Here’s my second test a simple Dialog snippet example…

st = "
from PySide import QtCore, QtGui

class mApp(QtGui.QDialog):
	def __init__(self,parent=None):
		vL = QtGui.QVBoxLayout(self)
		for i in range(5):
			cb = QtGui.QComboBox(self)
		btn = QtGui.QPushButton(self)
		btn.setText('press me')
		btn.clicked.connect(lambda:QtGui.QMessageBox.about(self,'Modal Test','is this modal?'))

app = QtGui.QApplication.instance()
if app == None:
	app = QtGui.QApplication([''])

ui = mApp()

python.execute st

here’s what it looks like..



Even though Autodesk’s first version of Python for max leaves a lot to be desired, I’m vary happy that Autodesk has actually taken on the task of bringing this very important feature to max. Not having to depend on a 3rd party to provided python support will make it much easier for studios to migrate to feature version of 3ds max with out fear of breaking their pipeline. With today’s need for python and Qt in the never ending realm of unified pipelines an awkward implementation of python, and a ghetto home brew of PySide are much better than NO PYTHON and NO PYSIDE.

I’m looking forward to experimenting with Mango and 3ds Max using this setup, and seeing what new knowledge tips and tricks the community will bring forth in the upcoming months…

Until next time..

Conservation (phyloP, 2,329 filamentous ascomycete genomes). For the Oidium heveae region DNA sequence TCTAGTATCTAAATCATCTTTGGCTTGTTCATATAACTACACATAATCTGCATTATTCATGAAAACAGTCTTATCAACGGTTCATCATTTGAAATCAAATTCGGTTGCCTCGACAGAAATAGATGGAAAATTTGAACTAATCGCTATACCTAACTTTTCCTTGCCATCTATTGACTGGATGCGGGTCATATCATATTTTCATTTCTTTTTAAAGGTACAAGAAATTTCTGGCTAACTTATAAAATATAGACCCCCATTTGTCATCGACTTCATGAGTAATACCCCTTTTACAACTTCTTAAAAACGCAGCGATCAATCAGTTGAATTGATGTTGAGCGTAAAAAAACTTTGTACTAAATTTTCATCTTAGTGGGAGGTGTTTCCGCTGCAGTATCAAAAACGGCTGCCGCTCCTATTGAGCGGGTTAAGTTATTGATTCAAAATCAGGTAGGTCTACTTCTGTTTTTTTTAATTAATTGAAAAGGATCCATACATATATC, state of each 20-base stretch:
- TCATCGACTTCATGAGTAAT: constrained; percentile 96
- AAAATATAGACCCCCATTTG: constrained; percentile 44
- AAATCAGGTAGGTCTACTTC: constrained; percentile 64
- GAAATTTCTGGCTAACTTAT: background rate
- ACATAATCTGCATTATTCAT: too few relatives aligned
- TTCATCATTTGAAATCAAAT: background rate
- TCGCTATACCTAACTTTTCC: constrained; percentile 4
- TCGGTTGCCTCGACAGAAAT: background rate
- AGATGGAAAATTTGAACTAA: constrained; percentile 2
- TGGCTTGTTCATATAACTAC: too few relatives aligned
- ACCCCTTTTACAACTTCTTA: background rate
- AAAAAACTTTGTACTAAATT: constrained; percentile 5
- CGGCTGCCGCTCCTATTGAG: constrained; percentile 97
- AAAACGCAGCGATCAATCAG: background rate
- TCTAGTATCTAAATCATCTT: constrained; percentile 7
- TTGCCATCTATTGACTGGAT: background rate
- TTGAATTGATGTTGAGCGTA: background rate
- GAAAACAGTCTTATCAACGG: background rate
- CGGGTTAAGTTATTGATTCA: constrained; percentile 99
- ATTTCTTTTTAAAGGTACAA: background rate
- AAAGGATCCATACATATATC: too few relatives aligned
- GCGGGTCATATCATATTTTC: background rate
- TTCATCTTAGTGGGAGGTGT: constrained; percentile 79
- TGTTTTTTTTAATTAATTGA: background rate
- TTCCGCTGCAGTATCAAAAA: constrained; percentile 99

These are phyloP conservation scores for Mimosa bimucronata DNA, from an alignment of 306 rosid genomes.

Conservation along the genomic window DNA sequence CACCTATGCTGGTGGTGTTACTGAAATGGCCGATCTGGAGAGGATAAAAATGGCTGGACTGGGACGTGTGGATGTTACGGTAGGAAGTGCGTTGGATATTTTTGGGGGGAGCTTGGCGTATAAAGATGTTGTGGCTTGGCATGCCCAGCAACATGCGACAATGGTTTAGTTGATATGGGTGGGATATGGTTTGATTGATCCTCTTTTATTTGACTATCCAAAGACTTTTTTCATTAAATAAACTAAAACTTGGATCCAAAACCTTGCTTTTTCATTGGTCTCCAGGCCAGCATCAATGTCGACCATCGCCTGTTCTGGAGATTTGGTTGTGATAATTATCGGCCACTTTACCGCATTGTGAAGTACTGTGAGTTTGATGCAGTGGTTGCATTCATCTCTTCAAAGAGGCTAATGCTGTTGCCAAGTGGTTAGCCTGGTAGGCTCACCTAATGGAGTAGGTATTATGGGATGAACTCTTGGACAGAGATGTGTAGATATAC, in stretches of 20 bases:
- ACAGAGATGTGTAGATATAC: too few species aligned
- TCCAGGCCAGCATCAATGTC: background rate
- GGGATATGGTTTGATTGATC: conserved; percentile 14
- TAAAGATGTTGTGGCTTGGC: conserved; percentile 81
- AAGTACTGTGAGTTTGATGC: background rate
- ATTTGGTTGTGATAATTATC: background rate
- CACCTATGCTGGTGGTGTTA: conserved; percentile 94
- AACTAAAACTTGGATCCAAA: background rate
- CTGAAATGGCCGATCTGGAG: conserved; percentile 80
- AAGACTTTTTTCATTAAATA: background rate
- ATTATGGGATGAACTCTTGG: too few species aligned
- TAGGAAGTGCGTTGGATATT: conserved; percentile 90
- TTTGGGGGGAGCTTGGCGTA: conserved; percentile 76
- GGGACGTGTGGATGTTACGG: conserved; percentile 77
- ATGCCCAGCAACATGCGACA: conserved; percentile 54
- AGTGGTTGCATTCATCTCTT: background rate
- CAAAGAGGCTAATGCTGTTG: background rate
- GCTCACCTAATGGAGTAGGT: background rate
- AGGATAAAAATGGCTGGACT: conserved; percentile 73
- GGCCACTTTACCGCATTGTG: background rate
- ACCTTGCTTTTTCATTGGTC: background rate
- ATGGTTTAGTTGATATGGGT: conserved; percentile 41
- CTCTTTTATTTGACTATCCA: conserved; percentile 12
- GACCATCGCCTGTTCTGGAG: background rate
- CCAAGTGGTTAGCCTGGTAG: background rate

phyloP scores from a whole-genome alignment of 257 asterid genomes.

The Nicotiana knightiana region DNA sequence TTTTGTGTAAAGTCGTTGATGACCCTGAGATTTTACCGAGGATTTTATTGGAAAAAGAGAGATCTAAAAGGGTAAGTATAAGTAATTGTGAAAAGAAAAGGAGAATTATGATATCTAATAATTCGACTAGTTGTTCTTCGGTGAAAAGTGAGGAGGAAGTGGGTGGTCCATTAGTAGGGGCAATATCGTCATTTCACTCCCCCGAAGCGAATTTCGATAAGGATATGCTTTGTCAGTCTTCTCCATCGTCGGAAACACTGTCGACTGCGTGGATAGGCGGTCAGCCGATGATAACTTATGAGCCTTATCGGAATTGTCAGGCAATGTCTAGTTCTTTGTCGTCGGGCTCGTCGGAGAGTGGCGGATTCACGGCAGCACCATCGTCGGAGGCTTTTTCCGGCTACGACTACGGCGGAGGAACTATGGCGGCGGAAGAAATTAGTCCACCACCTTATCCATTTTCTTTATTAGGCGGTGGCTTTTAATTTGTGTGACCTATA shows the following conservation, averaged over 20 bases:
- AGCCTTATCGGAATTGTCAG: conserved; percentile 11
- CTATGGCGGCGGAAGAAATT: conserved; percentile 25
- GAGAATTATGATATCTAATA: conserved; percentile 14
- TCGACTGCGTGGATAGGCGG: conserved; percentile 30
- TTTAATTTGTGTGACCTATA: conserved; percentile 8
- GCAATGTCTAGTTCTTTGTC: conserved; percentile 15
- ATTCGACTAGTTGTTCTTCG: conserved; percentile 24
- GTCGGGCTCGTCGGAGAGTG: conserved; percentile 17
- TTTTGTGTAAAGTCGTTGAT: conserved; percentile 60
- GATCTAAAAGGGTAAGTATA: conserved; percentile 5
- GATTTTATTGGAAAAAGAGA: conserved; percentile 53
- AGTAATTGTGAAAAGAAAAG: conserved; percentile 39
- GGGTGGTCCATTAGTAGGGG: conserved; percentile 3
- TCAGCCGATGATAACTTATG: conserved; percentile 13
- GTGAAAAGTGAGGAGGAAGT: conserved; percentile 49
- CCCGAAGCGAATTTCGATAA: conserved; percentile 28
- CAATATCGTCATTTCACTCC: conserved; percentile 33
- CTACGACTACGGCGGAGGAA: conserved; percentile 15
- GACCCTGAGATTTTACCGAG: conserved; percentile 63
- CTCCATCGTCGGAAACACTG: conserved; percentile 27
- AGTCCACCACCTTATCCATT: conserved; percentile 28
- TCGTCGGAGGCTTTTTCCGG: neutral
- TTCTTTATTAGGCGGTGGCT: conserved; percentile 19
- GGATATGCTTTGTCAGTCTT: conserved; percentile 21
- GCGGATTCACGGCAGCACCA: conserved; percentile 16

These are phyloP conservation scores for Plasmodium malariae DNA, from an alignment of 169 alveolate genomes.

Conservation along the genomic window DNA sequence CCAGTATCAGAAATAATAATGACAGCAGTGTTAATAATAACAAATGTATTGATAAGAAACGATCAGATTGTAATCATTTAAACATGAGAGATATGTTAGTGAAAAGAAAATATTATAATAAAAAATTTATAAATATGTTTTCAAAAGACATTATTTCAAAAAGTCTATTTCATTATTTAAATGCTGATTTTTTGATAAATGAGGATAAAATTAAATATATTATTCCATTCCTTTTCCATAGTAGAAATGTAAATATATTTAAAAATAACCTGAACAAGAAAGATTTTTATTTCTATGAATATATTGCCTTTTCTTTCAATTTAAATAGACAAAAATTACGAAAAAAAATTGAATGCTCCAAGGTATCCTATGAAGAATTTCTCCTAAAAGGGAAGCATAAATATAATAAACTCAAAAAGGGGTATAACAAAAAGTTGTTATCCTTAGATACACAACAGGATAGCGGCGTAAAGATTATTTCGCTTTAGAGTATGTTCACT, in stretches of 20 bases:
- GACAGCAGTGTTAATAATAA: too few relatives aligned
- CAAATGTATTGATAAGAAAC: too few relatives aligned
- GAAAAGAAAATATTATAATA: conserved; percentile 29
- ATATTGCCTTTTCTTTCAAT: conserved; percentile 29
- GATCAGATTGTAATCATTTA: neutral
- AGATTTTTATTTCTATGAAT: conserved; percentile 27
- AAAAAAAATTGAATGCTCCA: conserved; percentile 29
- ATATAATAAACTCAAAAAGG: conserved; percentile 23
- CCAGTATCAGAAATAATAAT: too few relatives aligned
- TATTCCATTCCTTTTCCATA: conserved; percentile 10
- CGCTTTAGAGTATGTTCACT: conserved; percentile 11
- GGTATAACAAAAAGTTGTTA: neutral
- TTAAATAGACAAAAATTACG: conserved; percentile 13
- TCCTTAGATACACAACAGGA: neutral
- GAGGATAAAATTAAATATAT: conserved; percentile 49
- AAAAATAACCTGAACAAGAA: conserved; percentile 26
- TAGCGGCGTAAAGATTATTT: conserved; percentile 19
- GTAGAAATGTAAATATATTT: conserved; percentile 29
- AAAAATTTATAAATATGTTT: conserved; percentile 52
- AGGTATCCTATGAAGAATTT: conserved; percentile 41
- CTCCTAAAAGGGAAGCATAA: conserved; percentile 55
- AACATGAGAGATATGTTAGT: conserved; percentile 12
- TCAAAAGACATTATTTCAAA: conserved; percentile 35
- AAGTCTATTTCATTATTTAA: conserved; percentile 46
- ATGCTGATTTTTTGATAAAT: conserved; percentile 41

Stay frosty my friends 🙂

Jul 20 2011

converting activeX tabs to dotNet tabs in maxScript (repost)

This is an other repost from an old blog.. i figure i transfer it over 🙂

Ok, so i started updating some scripts that I’ve used tabs for, this is what i have found so far.

the dot net controller syntax for tabs is..

dotNetControl axList "System.Windows.Forms.Tabcontrol"

this makes a tab controller with the variable name of axList
the previous activeX controller would make the tab group and give you one default tab, this is not the same for dotNet tabs. in dotNet Tabs you have to create each tab your self.

adding new tabs is very easy, here’s the syntax to add tabs….

Tab = axList.tabPages.add "myAwsomeTab"

tab information can be access through “tabPages”, for example to query how many tabs there are in the tab controller you can do this…

numberOfTabs = axList.tabPages.count

to query individual tabs you have to use add “.Item” and then the index of the node you want to acess, (keep in mind that dot net controller arrays start at 0 and not at 1 like activeX and maxscript arrays)

firstTab = axList.tapPages.item[0]

this will store the first tab in the tab controller to in the variable first Tab.

if you need to query the or change the selected node there are now two methods to do this

selectedIndex = axlist.selectedIndex
selectedTab = axlist.selectedTab

the last thing i found out is some simple way of changing the appearance of your tabs.

tabStyle = dotNetClass  "System.Windows.Forms.TabAppearance"

this give you a dot net class from which you can apply 1 of the the following 3 styles


this is how you apply the flatButtons style to your tab controller.

tabStyle = dotNetClass  "System.Windows.Forms.TabAppearance"